Screening, prevention and research are vital for reducing the deadly toll of cancer on firefighters and their families, according to experts at the 2020 National Firefighter Cancer Symposium, hosted by Sylvester at Hard Rock Stadium in February.
Occupational cancer continues to be the leading cause of death among firefighters,” said Erin Kobetz, Ph.D., M.P.H., associate director for population science and cancer disparity, director of Sylvester’s Cancer Control Program and co-vice provost for research at the Miller School. “Our goal as scientists is to generate knowledge that can be translated into action, and we thank you for being part of this life-saving collaborative journey.”
More than 300 volunteer and professional firefighters attended the second annual national symposium organized through Sylvester’s Firefighter Cancer Initiative, a multidisciplinary team of scientists, clinicians and firefighters focused on cancer control and cancer prevention strategies.
“This symposium promotes discussion and collaboration of innovative cancer control ideas across stakeholder groups who might not necessarily meet each other,” said Alberto J. Caban-Martinez, D.O., Ph.D., M.P.H., assistant professor of public health sciences.
The symposium was held in conjunction with the Dolphins Cancer Challenge which raises funds for cancer research.
“While the American people love firefighters, the dollars available for research are very limited,” said Patrick Morrison, assistant to the general president of the International Association of Fire Fighters. “We really appreciate the work of the Sylvester researchers and we need to continue that support.”
Dr. Caban-Martinez said many of the sessions were on topics requested by firefighters, including a workshop on “Total Worker Health,” an occupational health and safety framework for policies, programs and practices that support worker well-being.
“Our Firefighter Cancer Initiative has been developing innovative curriculum specific to the U.S. Fire Service to promote cancer screening strategies in an integrated organizational-level approach,” he said.
At the symposium, David J. Lee, Ph.D., professor of public health sciences, discussed the Firefighter Cancer Initiative, and a medical panel of Sylvester oncologists gave an update on cancer screening procedures. Other sessions included the latest research on health promotion and intervention studies.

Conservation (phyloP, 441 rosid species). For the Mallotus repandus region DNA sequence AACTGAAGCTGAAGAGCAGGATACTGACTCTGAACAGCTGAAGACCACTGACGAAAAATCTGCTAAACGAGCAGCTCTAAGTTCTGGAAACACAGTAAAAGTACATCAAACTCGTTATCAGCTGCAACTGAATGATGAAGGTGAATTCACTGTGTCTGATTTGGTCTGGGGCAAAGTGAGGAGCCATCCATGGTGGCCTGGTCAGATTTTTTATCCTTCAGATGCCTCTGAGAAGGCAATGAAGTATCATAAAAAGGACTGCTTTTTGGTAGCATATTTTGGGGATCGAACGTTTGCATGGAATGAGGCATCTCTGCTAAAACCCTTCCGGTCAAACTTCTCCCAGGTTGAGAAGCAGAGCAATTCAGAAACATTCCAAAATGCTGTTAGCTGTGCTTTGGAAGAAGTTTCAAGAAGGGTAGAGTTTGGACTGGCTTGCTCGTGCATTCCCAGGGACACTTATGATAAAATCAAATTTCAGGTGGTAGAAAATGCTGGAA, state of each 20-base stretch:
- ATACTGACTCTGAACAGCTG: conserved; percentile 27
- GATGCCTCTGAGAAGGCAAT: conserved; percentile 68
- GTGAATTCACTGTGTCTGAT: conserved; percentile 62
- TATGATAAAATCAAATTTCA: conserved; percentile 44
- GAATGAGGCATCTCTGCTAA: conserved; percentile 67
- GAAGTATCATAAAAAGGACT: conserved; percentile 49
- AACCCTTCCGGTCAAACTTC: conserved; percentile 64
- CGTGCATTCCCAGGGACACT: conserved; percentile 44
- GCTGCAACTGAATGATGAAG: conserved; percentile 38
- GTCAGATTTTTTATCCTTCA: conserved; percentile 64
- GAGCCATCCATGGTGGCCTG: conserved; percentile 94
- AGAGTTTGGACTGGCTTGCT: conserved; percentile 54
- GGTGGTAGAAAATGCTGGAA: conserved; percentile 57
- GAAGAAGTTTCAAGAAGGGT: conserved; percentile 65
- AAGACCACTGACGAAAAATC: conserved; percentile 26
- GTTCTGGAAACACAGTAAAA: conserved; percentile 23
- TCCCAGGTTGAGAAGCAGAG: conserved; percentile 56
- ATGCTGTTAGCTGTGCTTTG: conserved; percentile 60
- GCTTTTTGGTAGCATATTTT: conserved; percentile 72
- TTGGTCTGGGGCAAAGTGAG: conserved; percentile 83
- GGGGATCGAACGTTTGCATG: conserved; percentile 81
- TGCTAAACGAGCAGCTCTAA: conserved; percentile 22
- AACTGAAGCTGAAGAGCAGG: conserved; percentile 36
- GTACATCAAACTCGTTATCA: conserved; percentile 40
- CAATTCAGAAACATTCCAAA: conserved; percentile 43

Cancer survivorship was another key topic at the symposium.
In this era of patient-centered and precision care medicine, I am thrilled that our cancer center is addressing the unique survivorship and psychosocial needs of our firefighter community,” said Frank J. Penedo, Ph.D., Sylvester Professor of Psychology and Medicine, associate director for Cancer Survivorship and Translational Behavioral Sciences; and director of the Cancer Survivorship Program. “Through our ongoing collaborations with cancer center experts and our firefighter community, we are developing tailored programs to tackle the challenges faced following a cancer diagnosis and treatment to improve health outcomes.
Natasha Schaefer Solle, R.N., Ph.D., research assistant professor of medicine, led a workshop that addressed the physical and emotional changes that often affect cancer survivors and family members. She urged attendees to visit and evaluate Sylvester’s Firefighter Cancer Survivorship online portal.
At the symposium, Brian McQueen, chair of the National Volunteer Fire Council, gave an emotional account of his personal battle with cancer after being diagnosed in 2014.
“Six years later, I still remember those weeks of radiation treatments in Manhattan,” said McQueen, a resident of Utica, N.Y. “Too many of us attend funerals for our colleagues who have died from cancer. Take the information you learn here back to your station and put these best practices into your daily routine. That’s how you can help your friends and families.”